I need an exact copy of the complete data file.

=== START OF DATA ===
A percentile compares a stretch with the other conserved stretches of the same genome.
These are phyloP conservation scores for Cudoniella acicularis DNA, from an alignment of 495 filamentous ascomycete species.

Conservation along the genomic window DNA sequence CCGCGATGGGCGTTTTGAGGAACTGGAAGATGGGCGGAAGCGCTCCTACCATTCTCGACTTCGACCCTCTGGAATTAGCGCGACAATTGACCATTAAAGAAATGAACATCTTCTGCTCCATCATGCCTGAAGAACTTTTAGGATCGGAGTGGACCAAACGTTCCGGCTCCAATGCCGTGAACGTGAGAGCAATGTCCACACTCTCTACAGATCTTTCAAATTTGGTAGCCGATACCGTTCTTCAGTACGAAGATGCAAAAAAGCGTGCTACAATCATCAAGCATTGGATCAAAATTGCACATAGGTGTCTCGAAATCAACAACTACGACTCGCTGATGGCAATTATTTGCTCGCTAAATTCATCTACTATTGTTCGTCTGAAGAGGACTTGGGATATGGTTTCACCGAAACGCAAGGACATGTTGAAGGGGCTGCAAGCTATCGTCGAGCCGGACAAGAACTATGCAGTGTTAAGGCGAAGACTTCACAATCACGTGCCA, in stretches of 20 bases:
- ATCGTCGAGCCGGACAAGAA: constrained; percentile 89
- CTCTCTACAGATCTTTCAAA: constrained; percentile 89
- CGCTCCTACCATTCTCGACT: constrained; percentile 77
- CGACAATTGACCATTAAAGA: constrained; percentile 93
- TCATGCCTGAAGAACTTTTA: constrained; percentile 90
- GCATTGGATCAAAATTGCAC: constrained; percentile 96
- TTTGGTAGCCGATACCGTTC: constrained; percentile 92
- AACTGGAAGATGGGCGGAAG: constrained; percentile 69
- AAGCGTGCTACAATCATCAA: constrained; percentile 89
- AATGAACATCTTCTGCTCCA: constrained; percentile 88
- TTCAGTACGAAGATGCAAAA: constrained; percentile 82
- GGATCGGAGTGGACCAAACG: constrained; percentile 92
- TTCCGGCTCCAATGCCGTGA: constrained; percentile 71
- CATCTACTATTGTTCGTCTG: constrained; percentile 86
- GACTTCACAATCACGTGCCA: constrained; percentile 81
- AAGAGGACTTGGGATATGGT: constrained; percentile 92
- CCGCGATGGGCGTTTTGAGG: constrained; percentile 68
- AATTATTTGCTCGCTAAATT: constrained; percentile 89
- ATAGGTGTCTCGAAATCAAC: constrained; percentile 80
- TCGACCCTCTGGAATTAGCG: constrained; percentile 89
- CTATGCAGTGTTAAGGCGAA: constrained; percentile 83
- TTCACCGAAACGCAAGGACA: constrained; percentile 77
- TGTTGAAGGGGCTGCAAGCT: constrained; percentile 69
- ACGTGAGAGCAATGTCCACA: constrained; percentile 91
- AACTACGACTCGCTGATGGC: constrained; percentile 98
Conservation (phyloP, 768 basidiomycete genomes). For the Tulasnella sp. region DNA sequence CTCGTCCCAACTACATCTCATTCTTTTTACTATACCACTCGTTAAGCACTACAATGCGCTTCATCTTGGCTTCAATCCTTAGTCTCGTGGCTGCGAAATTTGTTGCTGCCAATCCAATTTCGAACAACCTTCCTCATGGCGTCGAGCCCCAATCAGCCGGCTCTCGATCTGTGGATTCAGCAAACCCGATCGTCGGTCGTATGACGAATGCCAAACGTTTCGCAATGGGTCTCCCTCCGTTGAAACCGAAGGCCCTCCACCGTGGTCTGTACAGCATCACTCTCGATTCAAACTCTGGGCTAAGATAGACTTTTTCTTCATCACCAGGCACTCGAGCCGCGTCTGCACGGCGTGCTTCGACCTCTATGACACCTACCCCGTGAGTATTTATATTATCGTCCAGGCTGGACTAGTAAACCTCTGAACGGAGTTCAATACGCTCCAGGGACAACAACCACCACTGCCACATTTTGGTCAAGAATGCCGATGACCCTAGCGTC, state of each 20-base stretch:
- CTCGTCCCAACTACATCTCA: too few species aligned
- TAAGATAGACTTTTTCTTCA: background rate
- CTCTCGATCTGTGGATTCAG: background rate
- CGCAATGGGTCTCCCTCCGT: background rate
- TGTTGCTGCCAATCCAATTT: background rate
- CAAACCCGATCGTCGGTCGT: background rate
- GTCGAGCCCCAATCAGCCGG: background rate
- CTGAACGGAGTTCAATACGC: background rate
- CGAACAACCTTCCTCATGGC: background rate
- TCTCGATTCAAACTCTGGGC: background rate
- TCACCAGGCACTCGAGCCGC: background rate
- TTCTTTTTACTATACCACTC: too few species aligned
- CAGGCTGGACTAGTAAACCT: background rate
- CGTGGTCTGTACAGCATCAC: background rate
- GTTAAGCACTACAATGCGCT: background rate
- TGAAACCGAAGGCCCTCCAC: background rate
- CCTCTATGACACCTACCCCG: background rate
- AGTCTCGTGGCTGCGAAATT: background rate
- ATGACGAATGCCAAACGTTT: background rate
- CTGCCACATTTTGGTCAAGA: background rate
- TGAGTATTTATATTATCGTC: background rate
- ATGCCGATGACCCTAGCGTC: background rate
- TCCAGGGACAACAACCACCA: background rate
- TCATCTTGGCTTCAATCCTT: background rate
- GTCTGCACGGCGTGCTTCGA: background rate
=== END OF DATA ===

A percentile compares a stretch with the other conserved stretches of the same genome.
These are phyloP conservation scores for Cudoniella acicularis DNA, from an alignment of 495 filamentous ascomycete species.

Conservation along the genomic window DNA sequence CCGCGATGGGCGTTTTGAGGAACTGGAAGATGGGCGGAAGCGCTCCTACCATTCTCGACTTCGACCCTCTGGAATTAGCGCGACAATTGACCATTAAAGAAATGAACATCTTCTGCTCCATCATGCCTGAAGAACTTTTAGGATCGGAGTGGACCAAACGTTCCGGCTCCAATGCCGTGAACGTGAGAGCAATGTCCACACTCTCTACAGATCTTTCAAATTTGGTAGCCGATACCGTTCTTCAGTACGAAGATGCAAAAAAGCGTGCTACAATCATCAAGCATTGGATCAAAATTGCACATAGGTGTCTCGAAATCAACAACTACGACTCGCTGATGGCAATTATTTGCTCGCTAAATTCATCTACTATTGTTCGTCTGAAGAGGACTTGGGATATGGTTTCACCGAAACGCAAGGACATGTTGAAGGGGCTGCAAGCTATCGTCGAGCCGGACAAGAACTATGCAGTGTTAAGGCGAAGACTTCACAATCACGTGCCA, in stretches of 20 bases:
- ATCGTCGAGCCGGACAAGAA: constrained; percentile 89
- CTCTCTACAGATCTTTCAAA: constrained; percentile 89
- CGCTCCTACCATTCTCGACT: constrained; percentile 77
- CGACAATTGACCATTAAAGA: constrained; percentile 93
- TCATGCCTGAAGAACTTTTA: constrained; percentile 90
- GCATTGGATCAAAATTGCAC: constrained; percentile 96
- TTTGGTAGCCGATACCGTTC: constrained; percentile 92
- AACTGGAAGATGGGCGGAAG: constrained; percentile 69
- AAGCGTGCTACAATCATCAA: constrained; percentile 89
- AATGAACATCTTCTGCTCCA: constrained; percentile 88
- TTCAGTACGAAGATGCAAAA: constrained; percentile 82
- GGATCGGAGTGGACCAAACG: constrained; percentile 92
- TTCCGGCTCCAATGCCGTGA: constrained; percentile 71
- CATCTACTATTGTTCGTCTG: constrained; percentile 86
- GACTTCACAATCACGTGCCA: constrained; percentile 81
- AAGAGGACTTGGGATATGGT: constrained; percentile 92
- CCGCGATGGGCGTTTTGAGG: constrained; percentile 68
- AATTATTTGCTCGCTAAATT: constrained; percentile 89
- ATAGGTGTCTCGAAATCAAC: constrained; percentile 80
- TCGACCCTCTGGAATTAGCG: constrained; percentile 89
- CTATGCAGTGTTAAGGCGAA: constrained; percentile 83
- TTCACCGAAACGCAAGGACA: constrained; percentile 77
- TGTTGAAGGGGCTGCAAGCT: constrained; percentile 69
- ACGTGAGAGCAATGTCCACA: constrained; percentile 91
- AACTACGACTCGCTGATGGC: constrained; percentile 98
Conservation (phyloP, 768 basidiomycete genomes). For the Tulasnella sp. region DNA sequence CTCGTCCCAACTACATCTCATTCTTTTTACTATACCACTCGTTAAGCACTACAATGCGCTTCATCTTGGCTTCAATCCTTAGTCTCGTGGCTGCGAAATTTGTTGCTGCCAATCCAATTTCGAACAACCTTCCTCATGGCGTCGAGCCCCAATCAGCCGGCTCTCGATCTGTGGATTCAGCAAACCCGATCGTCGGTCGTATGACGAATGCCAAACGTTTCGCAATGGGTCTCCCTCCGTTGAAACCGAAGGCCCTCCACCGTGGTCTGTACAGCATCACTCTCGATTCAAACTCTGGGCTAAGATAGACTTTTTCTTCATCACCAGGCACTCGAGCCGCGTCTGCACGGCGTGCTTCGACCTCTATGACACCTACCCCGTGAGTATTTATATTATCGTCCAGGCTGGACTAGTAAACCTCTGAACGGAGTTCAATACGCTCCAGGGACAACAACCACCACTGCCACATTTTGGTCAAGAATGCCGATGACCCTAGCGTC, state of each 20-base stretch:
- CTCGTCCCAACTACATCTCA: too few species aligned
- TAAGATAGACTTTTTCTTCA: background rate
- CTCTCGATCTGTGGATTCAG: background rate
- CGCAATGGGTCTCCCTCCGT: background rate
- TGTTGCTGCCAATCCAATTT: background rate
- CAAACCCGATCGTCGGTCGT: background rate
- GTCGAGCCCCAATCAGCCGG: background rate
- CTGAACGGAGTTCAATACGC: background rate
- CGAACAACCTTCCTCATGGC: background rate
- TCTCGATTCAAACTCTGGGC: background rate
- TCACCAGGCACTCGAGCCGC: background rate
- TTCTTTTTACTATACCACTC: too few species aligned
- CAGGCTGGACTAGTAAACCT: background rate
- CGTGGTCTGTACAGCATCAC: background rate
- GTTAAGCACTACAATGCGCT: background rate
- TGAAACCGAAGGCCCTCCAC: background rate
- CCTCTATGACACCTACCCCG: background rate
- AGTCTCGTGGCTGCGAAATT: background rate
- ATGACGAATGCCAAACGTTT: background rate
- CTGCCACATTTTGGTCAAGA: background rate
- TGAGTATTTATATTATCGTC: background rate
- ATGCCGATGACCCTAGCGTC: background rate
- TCCAGGGACAACAACCACCA: background rate
- TCATCTTGGCTTCAATCCTT: background rate
- GTCTGCACGGCGTGCTTCGA: background rate